Credit: David Guerra Terol/Flickr

Europe's tech sector is finally beginning to pull its weight

The number of 'unicorn' $1bn valuations has soared in the past year - and London is leading the way.

by Jack Torrance
Last Updated: 19 Jun 2015

European techies have long gazed across the Atlantic, jealously coveting the booming success of the American technoloy sector, the explosive growth of which has struggled to find its way to these shores. Silicon Valley may still be the global capital of startups but there are signs that Europe is beginning to pull its weight.

Research out today from investors GP Bullhound found that the continent produced 13 ‘unicorns’ – tech companies valued at more than $1bn – in 2014. That compares to an average of three each year since 2000. New additions this year include French ridesharing startup BlaBlaCar, Germany’s Rocket Internet and Dutch payments firm Adyen.

But it’s Britain that dominates the list. Since 2000 the UK has churned out a total of 17 unicorns, including property website Zoopla, takeaway site Just Eat and online fashion retailer Asos. This year’s list includes money transfer service Transferwise, peer-to-peer lending site Funding Circle (both valued at $1bn) and retail tech firm Powa (valued at $2.7bn). In the past 15 years more billion-dollar startups have come out of Britain than its next-nearest European competitors Sweden, Germany and Russia put together.

‘The UK has raced ahead as the undisputed home of unicorns in Europe, with London producing the vast majority of Britain’s billion dollar tech companies,’ said Manish Madhvani, co-founder and managing partner at GP Bullhound.  ‘Growth is accelerating because we have created an environment capable of sustaining high levels of investment across a range of tech sectors.’

That’s backed up by other research put out today by EY, showing that London’s tech sector as a whole is raking in vast amounts of cash. Between 2005 and 2014 it attracted 1,009 foreign direct investment projects, 16.9% of the European total and way more than second-placed Paris (281), Dublin (162) and Madrid (139). Britain's long-time problem, of course, is that its tech founders are often all-too-eager to sell up before their businesses become true giants. The research coincides with the start of London Technology Week, a series of events aimed at promoting tech in the capital.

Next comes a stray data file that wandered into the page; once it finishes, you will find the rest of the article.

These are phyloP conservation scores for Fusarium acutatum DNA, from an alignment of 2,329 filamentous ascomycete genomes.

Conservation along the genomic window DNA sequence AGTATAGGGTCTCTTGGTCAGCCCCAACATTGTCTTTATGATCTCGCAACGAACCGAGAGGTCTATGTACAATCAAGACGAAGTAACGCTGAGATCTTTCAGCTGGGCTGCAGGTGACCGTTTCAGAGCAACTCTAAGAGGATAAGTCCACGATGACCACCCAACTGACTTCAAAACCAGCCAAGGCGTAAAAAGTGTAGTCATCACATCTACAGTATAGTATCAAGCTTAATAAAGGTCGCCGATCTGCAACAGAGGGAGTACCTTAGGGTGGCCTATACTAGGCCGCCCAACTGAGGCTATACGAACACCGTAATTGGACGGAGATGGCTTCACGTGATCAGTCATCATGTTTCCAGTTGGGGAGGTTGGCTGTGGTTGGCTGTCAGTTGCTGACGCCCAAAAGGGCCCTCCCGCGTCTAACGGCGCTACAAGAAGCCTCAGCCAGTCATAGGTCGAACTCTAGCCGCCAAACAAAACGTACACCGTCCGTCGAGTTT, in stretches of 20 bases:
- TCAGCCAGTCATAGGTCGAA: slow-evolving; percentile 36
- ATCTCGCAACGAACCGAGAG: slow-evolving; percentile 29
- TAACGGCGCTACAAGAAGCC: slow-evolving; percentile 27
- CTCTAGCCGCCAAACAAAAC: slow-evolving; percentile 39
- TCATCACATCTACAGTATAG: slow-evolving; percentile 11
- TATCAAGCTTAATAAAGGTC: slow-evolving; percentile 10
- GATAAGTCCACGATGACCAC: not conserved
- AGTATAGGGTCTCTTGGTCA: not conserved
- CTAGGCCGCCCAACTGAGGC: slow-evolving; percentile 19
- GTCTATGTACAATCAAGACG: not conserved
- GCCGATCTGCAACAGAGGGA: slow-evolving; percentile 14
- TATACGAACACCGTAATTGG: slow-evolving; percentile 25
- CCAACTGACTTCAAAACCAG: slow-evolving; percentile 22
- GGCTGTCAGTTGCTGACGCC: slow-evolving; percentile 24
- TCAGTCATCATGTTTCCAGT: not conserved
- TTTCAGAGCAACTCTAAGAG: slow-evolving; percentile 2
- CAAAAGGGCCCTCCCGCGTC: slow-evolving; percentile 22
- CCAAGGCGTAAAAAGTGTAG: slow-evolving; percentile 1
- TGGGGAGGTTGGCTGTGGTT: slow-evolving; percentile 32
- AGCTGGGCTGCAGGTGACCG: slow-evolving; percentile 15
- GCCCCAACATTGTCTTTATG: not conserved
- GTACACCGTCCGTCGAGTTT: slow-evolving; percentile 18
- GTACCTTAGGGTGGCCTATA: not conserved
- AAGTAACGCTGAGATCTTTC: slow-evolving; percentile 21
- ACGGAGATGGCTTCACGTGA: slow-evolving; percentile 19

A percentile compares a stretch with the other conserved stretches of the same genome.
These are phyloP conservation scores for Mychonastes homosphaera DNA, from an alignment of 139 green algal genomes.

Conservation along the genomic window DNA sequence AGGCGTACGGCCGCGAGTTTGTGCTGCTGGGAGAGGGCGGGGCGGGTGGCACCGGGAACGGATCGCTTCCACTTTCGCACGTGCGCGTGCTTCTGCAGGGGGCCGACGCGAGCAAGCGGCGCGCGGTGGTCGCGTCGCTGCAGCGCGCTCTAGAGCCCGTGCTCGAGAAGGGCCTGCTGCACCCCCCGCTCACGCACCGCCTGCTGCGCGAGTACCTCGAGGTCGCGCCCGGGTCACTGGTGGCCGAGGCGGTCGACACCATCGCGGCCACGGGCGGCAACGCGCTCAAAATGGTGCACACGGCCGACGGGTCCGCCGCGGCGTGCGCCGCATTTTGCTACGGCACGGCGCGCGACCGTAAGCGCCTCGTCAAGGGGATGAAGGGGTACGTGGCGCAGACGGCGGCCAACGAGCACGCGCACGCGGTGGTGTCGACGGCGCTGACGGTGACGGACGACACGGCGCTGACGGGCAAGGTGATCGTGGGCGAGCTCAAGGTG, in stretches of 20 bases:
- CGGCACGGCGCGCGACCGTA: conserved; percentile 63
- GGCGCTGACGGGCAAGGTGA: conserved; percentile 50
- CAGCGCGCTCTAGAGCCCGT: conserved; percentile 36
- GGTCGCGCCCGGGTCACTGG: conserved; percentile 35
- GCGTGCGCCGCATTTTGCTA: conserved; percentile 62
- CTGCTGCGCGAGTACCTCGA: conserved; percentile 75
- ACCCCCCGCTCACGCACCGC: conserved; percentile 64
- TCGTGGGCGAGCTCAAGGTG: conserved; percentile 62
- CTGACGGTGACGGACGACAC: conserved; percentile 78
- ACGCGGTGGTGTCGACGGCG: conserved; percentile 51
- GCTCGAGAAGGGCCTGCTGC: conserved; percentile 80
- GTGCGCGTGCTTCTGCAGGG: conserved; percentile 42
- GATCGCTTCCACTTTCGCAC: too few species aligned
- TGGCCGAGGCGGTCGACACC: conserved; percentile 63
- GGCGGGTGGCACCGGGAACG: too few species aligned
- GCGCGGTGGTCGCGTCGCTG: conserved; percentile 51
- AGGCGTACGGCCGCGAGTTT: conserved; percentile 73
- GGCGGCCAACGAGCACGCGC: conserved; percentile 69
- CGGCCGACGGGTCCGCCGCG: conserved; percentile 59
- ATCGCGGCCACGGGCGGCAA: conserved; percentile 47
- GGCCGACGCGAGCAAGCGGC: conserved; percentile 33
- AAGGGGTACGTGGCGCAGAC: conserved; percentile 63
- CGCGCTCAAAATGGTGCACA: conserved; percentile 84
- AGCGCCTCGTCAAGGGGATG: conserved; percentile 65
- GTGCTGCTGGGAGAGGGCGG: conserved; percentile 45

‘With our unrivalled mix of investors, talent and creativity it is hardly surprising that tech businesses and entrepreneurs are clamouring to be part of the incredible London tech story,’ said London mayor Boris Johnson. ‘This sector has flourished beyond recognition in the last five years, creating thousands of jobs and outpacing the rest of the economy.’

Europe is still unlikely to see startup success on the scale of Silicon Valley any time soon (and could be beaten to the bunch by Asia’s exploding economies) but it’s always good news to see that digital entrepreneurship is flourishing.

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